“I came to the door and heard that roar and I knew,” Stafford said. “I heard the roar, shut the door and ran in the bathroom with my buddy. You could just hear the vibration, the pressure; it put this tree through the house and into the kitchen.”
Although Stafford’s house still stood after the storm, few of the nearby hangars storing boats, vintage planes and cars survived the chaos. Yellow insulation filled trees, fences and grass like snow along the length of Skyline Drive next to the runway. Every tree that wasn’t snapped had much or all of its roots pulled from the ground as it leaned in the south wind.
Stafford doesn’t live near the airpark full time, although his next-door neighbor, Jack Chapman, does. Chapman and his family moved to Oklahoma from Minnesota for warmer weather.
“Warmer weather and tornadoes,” Chapman said, laughing as he walked across pieces of his roof in his front yard. “We had the TV off and I wasn’t watching the texts on my phone. Someone had texted me they had a tornado on the ground in Cookson.
“Next thing I knew, it sounded like big 4-inch hail hitting the roof. What it was was all this tin and debris circling around and banging the house. Then the windows broke out, the power went out and it was history from there.”
Although the storm didn’t stay overhead long, the wind and churning ball of debris as it passed through southeast Cherokee County left its mark on dozens of homes.
Some lost power and a few shingles, a trampoline wrapped around a tree. Others, like the Bumbaugh house, lost almost everything but the walls.
David Bumbaugh was house-sitting for his father, Merle, who had been in the hospital in Tahlequah for three weeks before the storm. On Saturday morning, Bumbaugh stood exhausted next to his truck, its side mirror snapped off where a branch had hit it on the way down.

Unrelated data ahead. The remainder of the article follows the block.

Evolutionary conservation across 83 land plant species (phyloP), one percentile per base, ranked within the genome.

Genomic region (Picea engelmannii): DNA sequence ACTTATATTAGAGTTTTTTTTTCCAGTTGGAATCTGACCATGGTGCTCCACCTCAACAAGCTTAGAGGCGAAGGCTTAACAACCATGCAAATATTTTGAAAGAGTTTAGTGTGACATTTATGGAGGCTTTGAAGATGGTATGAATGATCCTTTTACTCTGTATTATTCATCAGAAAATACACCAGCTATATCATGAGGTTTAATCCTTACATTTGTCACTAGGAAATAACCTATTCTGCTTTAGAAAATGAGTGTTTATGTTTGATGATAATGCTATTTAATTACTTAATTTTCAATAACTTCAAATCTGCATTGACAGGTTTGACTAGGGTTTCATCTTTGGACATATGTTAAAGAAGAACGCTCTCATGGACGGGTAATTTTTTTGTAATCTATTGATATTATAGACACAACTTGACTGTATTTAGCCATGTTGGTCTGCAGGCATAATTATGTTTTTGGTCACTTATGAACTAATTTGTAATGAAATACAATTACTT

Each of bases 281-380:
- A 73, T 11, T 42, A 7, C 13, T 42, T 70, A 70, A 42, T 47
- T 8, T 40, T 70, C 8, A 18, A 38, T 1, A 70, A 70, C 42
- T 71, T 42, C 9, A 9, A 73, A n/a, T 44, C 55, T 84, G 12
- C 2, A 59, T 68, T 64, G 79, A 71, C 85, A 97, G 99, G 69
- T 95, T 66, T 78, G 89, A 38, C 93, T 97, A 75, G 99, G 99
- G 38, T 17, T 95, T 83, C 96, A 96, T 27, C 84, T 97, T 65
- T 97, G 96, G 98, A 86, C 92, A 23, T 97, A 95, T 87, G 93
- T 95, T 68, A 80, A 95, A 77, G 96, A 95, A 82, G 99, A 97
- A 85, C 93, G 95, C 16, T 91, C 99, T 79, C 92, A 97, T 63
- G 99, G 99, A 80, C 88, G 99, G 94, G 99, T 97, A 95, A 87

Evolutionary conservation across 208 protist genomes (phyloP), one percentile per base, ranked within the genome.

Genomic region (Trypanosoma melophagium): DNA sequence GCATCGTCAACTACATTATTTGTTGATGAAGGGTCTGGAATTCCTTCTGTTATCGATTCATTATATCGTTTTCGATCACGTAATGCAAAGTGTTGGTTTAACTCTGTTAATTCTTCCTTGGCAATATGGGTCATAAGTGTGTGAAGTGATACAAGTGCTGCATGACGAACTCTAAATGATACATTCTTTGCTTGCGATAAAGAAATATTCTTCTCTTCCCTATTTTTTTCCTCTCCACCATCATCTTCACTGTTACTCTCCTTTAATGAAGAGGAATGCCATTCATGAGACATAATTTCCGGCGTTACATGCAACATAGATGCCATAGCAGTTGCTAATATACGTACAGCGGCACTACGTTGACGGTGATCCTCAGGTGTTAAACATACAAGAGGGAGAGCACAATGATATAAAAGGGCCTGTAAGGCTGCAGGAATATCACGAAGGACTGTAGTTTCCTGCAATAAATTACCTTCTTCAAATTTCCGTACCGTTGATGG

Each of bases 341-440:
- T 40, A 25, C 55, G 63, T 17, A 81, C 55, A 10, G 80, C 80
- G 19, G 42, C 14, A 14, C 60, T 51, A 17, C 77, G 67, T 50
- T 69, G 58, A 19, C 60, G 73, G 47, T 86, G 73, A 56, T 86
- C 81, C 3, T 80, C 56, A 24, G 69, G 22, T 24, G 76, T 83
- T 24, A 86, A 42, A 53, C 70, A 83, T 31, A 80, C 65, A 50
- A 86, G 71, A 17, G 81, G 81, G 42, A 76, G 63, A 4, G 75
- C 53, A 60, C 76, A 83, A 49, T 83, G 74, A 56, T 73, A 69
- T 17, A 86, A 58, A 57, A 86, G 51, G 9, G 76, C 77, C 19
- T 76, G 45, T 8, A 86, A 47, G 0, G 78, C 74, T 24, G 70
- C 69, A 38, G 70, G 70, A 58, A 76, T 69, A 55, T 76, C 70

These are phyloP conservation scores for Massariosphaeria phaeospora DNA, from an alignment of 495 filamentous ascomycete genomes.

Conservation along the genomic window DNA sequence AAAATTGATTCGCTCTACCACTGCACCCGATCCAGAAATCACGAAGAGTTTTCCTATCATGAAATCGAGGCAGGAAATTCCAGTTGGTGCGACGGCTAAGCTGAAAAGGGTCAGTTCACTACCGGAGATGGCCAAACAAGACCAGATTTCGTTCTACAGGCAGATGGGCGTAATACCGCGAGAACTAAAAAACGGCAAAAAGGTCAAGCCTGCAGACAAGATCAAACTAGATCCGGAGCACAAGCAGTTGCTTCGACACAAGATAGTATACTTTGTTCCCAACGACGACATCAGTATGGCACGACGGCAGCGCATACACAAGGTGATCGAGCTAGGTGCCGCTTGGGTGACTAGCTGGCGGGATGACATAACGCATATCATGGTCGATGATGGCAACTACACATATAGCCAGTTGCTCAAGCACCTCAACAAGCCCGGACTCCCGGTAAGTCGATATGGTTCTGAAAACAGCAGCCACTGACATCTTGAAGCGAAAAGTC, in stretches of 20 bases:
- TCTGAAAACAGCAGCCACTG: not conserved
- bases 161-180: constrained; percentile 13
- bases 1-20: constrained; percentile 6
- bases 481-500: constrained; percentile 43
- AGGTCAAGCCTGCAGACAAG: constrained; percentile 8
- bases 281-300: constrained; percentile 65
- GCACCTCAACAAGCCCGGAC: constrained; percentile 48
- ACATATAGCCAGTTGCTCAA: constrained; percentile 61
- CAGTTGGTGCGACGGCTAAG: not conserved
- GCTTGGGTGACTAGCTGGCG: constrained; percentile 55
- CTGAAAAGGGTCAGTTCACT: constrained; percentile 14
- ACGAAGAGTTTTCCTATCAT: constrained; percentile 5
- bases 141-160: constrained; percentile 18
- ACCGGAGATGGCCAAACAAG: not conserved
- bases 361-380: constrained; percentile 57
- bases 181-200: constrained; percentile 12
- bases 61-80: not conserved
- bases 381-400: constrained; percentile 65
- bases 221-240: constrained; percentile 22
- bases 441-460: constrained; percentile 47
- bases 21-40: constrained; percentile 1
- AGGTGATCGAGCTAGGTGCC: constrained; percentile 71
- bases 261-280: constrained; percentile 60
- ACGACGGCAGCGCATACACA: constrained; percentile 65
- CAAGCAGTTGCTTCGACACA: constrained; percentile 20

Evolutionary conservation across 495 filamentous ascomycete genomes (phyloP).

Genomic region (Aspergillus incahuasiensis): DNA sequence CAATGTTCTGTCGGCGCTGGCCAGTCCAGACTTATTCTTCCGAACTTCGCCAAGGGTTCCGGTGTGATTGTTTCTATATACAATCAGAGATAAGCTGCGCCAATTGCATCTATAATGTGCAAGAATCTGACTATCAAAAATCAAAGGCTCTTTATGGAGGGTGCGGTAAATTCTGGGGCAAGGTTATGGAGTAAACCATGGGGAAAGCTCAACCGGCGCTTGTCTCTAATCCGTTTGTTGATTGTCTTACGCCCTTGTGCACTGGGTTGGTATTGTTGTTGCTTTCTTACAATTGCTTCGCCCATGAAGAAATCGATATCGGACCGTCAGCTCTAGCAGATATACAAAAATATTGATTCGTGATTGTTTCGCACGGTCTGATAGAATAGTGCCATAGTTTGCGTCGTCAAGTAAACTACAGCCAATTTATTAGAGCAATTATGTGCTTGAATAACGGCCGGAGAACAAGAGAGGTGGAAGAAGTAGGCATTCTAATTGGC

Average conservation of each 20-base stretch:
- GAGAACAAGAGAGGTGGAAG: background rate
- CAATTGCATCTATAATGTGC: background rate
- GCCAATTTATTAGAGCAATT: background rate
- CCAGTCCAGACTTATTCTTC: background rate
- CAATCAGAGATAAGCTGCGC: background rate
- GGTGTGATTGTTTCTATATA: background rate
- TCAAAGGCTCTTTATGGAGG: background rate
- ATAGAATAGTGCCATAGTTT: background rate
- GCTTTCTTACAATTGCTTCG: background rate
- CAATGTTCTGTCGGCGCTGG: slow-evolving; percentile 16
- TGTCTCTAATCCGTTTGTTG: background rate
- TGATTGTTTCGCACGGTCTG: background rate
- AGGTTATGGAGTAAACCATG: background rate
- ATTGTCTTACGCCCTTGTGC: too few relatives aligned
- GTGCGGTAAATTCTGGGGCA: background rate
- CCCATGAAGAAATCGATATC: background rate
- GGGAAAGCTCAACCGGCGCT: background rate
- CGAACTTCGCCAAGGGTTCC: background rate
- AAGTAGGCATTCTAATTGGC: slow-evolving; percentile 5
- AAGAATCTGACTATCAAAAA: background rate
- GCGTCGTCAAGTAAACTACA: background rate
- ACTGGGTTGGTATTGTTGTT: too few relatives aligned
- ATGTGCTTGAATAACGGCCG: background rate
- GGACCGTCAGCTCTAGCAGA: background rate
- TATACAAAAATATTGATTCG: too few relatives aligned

The tornado rolled and wedged a wooden shed into a tree in his front yard. His father’s Dodge pickup was still buried in debris. David and volunteers, who had their own front door blown open across the lake at Pettit Bay, spent the morning cutting out his own truck from underneath a pair of trees.
“Folks were running around knocking on doors, making sure everybody was OK,” Bumbaugh said. “I don’t think anybody got hurt, to my knowledge, just property damage, stuff that can be replaced. Sort of. Except for the sentimental value stuff.”
The worst, though, was his father’s hangar. Apart from two buried cars and countless other things tossed out of the building was his father’s 1948 Luscombe.
The plane, which Merle intended to restore and had only 500 flight hours, had its tail smashed and wadded up in the storm. David hadn’t had the chance to tell his father about the damage done.
At the command post at the Cookson United Methodist Church, Pastor Kyle Clark showed up to check for damage along with other church members hoping to help out. Before long, they were cooking breakfast for first-responders and those helping to clear the roads.
“Just on a whim, we thought we were going to make breakfast,” Clark said. “Breakfast has turned into lunch, and lunch is going to turn into dinner. However we can be most helpful for all the responders, we’re so thankful for them and what they’re doing.”
Photographer Joseph Rushmore contributed to this story